Certified Financial Planner Board of Standards Forced into Arbitration
The Certified Financial Planner Board of Standards (CFP) is now forcing advisors to settle all disputes with the organization through arbitration, instead of taking the issues to court. According to the board’s new terms, all holders now waive their rights to pursue cases within the civil court system. General counsel for the CFP Board, Leo G. Rydzewski, alleged arbitration is private, faster, and less expensive than litigation, and he said it’s typical that the board directors make changes such as this without taking any feedback from holders.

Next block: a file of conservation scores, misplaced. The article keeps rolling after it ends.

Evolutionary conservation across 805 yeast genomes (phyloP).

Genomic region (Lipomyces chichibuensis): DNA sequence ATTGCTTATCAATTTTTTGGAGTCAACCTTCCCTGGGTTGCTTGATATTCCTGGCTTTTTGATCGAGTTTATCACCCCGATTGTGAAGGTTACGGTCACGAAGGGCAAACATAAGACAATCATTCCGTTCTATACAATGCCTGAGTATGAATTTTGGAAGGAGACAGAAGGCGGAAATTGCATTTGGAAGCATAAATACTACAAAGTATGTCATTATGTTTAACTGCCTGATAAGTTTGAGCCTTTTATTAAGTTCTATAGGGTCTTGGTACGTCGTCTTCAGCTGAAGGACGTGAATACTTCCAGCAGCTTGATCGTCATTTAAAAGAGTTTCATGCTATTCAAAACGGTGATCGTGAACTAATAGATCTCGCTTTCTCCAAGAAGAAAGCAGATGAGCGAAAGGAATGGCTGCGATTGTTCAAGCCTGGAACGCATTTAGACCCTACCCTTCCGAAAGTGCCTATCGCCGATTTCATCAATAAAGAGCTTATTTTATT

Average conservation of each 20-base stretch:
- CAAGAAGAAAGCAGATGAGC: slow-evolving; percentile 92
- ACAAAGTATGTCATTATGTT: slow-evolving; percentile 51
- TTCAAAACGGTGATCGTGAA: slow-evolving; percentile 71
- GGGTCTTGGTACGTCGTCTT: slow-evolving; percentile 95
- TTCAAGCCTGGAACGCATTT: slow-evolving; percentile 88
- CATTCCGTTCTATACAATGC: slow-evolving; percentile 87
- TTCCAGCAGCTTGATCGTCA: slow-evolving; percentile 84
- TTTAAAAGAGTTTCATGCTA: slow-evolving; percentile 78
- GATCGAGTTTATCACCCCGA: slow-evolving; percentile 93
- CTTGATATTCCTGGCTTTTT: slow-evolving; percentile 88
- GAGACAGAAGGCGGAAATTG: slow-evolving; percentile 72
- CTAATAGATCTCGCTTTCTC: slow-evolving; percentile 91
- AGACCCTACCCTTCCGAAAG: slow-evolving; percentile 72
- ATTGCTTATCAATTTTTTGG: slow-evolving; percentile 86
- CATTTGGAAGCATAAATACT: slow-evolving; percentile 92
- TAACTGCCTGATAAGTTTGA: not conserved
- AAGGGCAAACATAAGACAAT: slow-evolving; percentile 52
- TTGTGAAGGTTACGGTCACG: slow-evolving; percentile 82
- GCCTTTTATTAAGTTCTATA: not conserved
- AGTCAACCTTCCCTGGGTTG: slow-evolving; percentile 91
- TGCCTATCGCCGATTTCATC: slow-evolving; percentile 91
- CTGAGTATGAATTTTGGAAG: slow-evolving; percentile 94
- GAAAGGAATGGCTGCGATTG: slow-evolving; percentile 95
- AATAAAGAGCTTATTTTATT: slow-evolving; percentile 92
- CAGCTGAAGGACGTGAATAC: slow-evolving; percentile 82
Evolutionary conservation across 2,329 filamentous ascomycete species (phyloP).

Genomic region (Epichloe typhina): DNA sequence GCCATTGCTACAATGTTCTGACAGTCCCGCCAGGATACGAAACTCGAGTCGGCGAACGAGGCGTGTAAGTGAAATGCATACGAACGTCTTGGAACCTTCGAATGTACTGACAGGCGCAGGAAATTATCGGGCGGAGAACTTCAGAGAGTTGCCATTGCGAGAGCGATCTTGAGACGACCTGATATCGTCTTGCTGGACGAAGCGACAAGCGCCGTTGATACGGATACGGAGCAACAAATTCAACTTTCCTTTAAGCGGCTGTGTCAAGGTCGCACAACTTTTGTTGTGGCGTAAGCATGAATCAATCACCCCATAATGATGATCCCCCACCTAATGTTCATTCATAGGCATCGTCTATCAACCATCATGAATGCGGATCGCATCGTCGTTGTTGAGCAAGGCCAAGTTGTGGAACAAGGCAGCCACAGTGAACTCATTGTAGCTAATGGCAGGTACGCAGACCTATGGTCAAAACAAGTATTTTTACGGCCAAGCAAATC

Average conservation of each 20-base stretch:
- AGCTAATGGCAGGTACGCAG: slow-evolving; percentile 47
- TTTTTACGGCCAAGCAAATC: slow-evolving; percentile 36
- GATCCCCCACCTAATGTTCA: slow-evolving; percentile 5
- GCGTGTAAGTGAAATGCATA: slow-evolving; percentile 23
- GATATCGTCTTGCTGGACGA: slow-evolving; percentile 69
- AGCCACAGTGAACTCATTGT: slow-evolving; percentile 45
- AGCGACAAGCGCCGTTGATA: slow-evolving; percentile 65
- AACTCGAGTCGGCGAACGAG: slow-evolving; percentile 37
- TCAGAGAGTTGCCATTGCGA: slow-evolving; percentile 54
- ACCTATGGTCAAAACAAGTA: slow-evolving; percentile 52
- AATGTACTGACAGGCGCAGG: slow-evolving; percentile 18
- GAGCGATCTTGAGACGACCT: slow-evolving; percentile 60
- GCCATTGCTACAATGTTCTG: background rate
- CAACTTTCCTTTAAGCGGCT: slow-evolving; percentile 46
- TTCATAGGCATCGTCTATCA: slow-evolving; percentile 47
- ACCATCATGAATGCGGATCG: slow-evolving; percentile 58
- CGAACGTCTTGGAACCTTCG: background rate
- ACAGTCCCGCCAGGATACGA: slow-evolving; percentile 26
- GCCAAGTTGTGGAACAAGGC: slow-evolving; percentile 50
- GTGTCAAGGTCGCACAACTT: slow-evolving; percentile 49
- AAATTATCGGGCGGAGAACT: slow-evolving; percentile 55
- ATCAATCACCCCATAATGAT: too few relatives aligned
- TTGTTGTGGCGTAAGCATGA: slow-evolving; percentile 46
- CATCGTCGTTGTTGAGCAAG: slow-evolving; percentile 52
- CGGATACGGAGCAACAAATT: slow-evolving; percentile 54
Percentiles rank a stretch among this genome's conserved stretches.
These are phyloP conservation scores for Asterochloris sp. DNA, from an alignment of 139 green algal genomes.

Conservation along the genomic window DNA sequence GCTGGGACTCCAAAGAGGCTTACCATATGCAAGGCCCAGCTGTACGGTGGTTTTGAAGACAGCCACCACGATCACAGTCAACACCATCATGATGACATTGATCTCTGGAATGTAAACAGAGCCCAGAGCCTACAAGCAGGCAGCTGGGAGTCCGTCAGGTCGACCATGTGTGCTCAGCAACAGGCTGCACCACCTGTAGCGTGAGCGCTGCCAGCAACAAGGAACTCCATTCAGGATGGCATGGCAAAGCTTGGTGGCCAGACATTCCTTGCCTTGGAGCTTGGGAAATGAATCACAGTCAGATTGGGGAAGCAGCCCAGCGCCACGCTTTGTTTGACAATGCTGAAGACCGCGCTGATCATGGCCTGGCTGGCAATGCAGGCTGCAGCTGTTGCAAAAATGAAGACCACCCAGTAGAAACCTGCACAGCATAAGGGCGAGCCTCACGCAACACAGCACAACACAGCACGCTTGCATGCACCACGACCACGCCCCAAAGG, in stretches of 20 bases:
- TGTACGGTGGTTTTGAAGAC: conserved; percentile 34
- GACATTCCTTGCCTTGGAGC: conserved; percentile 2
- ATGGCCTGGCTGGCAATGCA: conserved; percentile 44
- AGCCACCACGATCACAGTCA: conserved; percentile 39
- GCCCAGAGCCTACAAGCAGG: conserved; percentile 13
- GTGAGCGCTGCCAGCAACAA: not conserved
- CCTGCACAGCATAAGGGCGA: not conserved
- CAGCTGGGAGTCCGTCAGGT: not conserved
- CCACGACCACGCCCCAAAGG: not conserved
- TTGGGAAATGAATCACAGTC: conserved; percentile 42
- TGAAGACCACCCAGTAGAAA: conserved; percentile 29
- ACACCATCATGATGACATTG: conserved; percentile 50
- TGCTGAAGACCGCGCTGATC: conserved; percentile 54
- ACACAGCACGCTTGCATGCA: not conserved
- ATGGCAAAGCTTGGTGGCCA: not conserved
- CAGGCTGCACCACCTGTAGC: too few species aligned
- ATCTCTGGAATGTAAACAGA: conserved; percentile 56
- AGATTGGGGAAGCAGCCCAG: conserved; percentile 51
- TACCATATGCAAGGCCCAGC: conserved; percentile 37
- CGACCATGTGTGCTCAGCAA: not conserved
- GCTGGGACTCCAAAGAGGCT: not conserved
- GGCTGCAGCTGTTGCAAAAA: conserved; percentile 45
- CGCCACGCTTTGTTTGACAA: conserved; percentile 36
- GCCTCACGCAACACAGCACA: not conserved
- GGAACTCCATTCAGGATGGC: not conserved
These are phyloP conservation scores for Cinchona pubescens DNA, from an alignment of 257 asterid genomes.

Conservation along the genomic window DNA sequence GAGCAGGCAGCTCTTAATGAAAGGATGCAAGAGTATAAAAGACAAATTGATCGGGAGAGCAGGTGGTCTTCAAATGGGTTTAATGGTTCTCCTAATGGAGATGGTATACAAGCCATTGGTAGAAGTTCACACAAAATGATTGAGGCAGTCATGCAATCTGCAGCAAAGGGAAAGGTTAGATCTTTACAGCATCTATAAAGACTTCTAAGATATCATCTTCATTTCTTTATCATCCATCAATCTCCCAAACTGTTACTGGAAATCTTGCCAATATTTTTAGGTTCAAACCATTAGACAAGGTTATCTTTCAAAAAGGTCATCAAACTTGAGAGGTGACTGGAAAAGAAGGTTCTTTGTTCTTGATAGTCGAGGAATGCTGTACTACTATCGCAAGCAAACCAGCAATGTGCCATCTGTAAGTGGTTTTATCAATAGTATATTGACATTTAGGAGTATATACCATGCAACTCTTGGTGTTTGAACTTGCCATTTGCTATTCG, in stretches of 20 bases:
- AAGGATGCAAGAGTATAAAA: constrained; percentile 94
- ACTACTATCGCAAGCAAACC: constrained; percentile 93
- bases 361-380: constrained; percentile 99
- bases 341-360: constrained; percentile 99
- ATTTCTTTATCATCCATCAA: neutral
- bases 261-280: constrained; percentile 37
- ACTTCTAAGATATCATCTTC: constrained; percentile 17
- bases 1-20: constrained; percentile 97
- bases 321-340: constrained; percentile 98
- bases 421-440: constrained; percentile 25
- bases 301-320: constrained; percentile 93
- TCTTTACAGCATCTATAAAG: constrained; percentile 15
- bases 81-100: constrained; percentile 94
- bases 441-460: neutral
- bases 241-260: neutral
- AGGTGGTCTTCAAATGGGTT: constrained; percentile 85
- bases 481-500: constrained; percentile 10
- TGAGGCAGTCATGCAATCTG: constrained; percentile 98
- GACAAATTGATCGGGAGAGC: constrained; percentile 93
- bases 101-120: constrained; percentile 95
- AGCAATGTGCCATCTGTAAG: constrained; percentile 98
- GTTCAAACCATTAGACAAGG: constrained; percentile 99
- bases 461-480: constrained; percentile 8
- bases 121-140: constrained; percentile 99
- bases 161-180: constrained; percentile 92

The new system means arbitration will occur once a CFP holder has gone through the board’s various enforcement and discipline review and appeals procedures. CFP will still review claims of misconduct and make a determination as to whether there is any probably cause, and then the organization’s disciplinary and ethics commission will conduct a peer review of any and all evidence. The advisor is then free to appeal the decision with the board, but must do so through arbitration if the holder decides to challenge and appeal the committee’s final ruling.
There are regulations concerning the arbitration scenarios, too. The process must be completed within nine months and if the panel finds in favor of the holder, the board will need to cover the cost of the arbitration and up to $30,000 of the attorney’s fees. If the CFP board should win the arbitration, the cost associated with the process will be split evenly, and each side will pay for their own attorney.
Arbitration panels will consist of judges with at least five years of experience and proposed by the American Arbitration Association.